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Korean bobsleigh chief quits ahead of PyeongChang Olympics

The chief of South Korea's bobsleigh and skeleton governing body has resigned from his post, officials here said Thursday, raising concerns for the country's 2018 PyeongChang Winter Olympic Games preparations.

Officials at the Korea Bobsleigh and Skeleton Federation said their president Oh Chang-hee has decided to step down. The 54-year-old reportedly said during a board meeting Wednesday that he feels responsible for the KBSF getting embroiled in various controversies.

An official at the Korean Sport and Olympic Committee also confirmed that Oh has offered to resign.
This undated photo shows Korea Bobsleigh and Skeleton Federation President Oh Chang-hee. (Yonhap)
This undated photo shows Korea Bobsleigh and Skeleton Federation President Oh Chang-hee. (Yonhap)

Oh, a businessman in the tourism industry, became the KBSF President in July 2016 after serving as the organization's vice president for a year.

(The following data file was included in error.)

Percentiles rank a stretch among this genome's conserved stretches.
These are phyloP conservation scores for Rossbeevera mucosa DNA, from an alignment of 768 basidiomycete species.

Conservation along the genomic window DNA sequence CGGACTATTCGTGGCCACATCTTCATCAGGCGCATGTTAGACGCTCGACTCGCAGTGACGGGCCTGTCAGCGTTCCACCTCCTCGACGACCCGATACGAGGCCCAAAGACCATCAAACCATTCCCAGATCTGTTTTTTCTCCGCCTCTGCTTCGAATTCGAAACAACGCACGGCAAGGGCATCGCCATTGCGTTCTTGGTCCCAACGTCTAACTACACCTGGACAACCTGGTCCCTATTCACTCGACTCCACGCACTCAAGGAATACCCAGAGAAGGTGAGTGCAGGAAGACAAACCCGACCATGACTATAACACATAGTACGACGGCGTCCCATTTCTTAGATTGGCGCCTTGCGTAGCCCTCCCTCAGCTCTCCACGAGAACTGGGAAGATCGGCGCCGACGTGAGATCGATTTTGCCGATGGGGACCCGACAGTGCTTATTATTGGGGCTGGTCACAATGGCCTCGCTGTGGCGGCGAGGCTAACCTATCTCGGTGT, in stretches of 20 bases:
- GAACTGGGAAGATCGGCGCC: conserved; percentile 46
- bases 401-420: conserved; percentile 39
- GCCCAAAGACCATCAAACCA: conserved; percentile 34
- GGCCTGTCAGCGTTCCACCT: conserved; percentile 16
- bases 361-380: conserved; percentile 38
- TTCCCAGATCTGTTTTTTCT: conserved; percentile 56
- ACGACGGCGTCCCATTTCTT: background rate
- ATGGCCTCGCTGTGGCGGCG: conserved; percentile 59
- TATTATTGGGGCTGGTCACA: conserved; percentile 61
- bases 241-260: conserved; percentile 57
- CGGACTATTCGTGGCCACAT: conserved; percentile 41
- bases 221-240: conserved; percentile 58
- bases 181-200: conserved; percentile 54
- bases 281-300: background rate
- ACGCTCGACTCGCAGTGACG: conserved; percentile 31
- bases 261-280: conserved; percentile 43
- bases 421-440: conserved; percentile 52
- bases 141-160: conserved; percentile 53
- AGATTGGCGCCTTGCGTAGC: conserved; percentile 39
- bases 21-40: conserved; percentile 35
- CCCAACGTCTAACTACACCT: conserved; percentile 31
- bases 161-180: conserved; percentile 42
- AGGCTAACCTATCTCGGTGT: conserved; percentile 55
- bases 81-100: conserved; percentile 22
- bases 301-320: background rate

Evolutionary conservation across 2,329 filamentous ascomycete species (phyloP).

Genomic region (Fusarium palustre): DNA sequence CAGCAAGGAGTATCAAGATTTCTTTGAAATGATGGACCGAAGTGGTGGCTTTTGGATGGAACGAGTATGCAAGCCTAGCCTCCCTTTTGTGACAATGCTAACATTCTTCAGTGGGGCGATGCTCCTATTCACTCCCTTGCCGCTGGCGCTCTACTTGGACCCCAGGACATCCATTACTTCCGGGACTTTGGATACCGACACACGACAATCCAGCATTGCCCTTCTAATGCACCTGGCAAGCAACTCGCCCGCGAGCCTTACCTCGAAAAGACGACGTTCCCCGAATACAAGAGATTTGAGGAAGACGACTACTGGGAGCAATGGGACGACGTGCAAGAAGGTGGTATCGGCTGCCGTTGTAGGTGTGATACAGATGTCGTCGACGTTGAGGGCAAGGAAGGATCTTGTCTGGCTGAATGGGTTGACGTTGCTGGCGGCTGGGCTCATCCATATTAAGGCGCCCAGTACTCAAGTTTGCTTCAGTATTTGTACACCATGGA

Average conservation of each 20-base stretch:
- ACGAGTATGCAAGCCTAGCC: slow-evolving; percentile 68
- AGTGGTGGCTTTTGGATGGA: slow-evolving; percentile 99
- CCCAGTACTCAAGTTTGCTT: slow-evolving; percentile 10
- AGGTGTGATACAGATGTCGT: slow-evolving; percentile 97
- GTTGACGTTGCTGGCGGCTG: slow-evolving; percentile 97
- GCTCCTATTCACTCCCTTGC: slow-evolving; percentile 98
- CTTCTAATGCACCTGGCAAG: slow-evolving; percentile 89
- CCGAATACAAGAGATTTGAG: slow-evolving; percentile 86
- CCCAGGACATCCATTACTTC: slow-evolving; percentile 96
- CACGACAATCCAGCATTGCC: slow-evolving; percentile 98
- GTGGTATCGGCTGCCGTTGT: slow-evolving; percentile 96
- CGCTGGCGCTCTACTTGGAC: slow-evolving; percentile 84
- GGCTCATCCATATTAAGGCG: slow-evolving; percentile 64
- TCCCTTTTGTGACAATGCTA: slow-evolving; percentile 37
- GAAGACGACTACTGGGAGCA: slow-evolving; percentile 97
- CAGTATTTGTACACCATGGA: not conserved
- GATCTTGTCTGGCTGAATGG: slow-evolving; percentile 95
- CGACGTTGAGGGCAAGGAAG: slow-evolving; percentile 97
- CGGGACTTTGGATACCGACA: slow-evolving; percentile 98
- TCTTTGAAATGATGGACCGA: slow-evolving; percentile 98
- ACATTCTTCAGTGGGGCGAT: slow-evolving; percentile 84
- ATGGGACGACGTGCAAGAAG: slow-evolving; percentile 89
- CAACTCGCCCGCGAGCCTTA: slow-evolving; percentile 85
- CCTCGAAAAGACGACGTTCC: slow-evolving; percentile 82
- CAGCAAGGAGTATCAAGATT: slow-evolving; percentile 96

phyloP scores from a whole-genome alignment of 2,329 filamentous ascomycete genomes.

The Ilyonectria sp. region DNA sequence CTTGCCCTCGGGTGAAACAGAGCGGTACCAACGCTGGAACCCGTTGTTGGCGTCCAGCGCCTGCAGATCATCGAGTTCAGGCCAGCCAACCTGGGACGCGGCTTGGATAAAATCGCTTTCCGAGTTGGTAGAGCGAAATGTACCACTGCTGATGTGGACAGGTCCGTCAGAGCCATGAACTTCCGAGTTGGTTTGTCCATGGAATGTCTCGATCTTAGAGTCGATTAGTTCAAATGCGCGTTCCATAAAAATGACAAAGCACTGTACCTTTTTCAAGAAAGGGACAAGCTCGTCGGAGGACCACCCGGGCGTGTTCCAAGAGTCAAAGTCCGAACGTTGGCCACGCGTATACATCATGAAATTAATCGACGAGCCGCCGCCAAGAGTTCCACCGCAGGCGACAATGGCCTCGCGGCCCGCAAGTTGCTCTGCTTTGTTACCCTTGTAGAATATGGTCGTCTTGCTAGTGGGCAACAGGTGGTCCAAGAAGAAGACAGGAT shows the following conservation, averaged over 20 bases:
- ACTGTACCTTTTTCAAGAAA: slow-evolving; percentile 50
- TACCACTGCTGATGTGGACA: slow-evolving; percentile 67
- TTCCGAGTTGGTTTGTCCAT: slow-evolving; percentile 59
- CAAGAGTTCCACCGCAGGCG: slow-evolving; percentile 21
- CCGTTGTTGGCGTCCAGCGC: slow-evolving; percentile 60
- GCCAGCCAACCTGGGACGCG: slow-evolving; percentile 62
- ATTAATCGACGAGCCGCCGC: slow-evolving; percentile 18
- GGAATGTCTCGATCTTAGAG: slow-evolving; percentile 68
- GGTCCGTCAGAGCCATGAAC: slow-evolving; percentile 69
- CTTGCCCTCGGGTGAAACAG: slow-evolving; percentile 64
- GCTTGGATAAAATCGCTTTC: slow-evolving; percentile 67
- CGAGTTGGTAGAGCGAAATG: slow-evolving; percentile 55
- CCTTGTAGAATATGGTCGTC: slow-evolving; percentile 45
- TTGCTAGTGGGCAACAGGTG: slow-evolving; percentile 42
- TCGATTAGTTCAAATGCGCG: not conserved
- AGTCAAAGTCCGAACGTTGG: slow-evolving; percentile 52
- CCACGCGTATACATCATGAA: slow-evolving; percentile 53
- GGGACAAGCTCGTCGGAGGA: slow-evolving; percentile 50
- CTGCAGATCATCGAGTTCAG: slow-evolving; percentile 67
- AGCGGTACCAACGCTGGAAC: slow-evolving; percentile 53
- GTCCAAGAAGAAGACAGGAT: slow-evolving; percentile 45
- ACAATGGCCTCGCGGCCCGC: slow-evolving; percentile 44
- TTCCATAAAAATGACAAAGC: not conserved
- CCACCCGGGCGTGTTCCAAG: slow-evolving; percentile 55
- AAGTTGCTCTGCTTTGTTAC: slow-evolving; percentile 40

Following Oh's departure, one of the two KBSF vice presidents will take over as caretaker of the national bobsleigh and skeleton governing body until a new leader is elected. Under KBSF rules, the top post must be filled within two months.

South Korea expects at least two medals from the bobsleigh and skeleton events at the PyeongChang Olympics.

Although their recent performance wasn't good, Won Yun-jong and Seo Young-woo, the two-man bobsleigh team that finished as the world No. 1 last season, are hopeful of Olympic medals at the PyeongChang Games. And Yun Sung-bin in the men's skeleton is also a medal contender, as he finished second overall in each of the past two International Bobsleigh and Skeleton Federation World Cup seasons.

The KBSF has been suffering from various controversies regarding national team selection. At its July board meeting, some officials pointed out that the national team selection process isn't transparent, and there is unfair treatment between core members and the reserve squad.

"Since these kinds of problems were reported to the sports ministry and KSOC," a KBSF official said on condition of anonymity, "Oh seems to have been feeling the pressure." (Yonhap)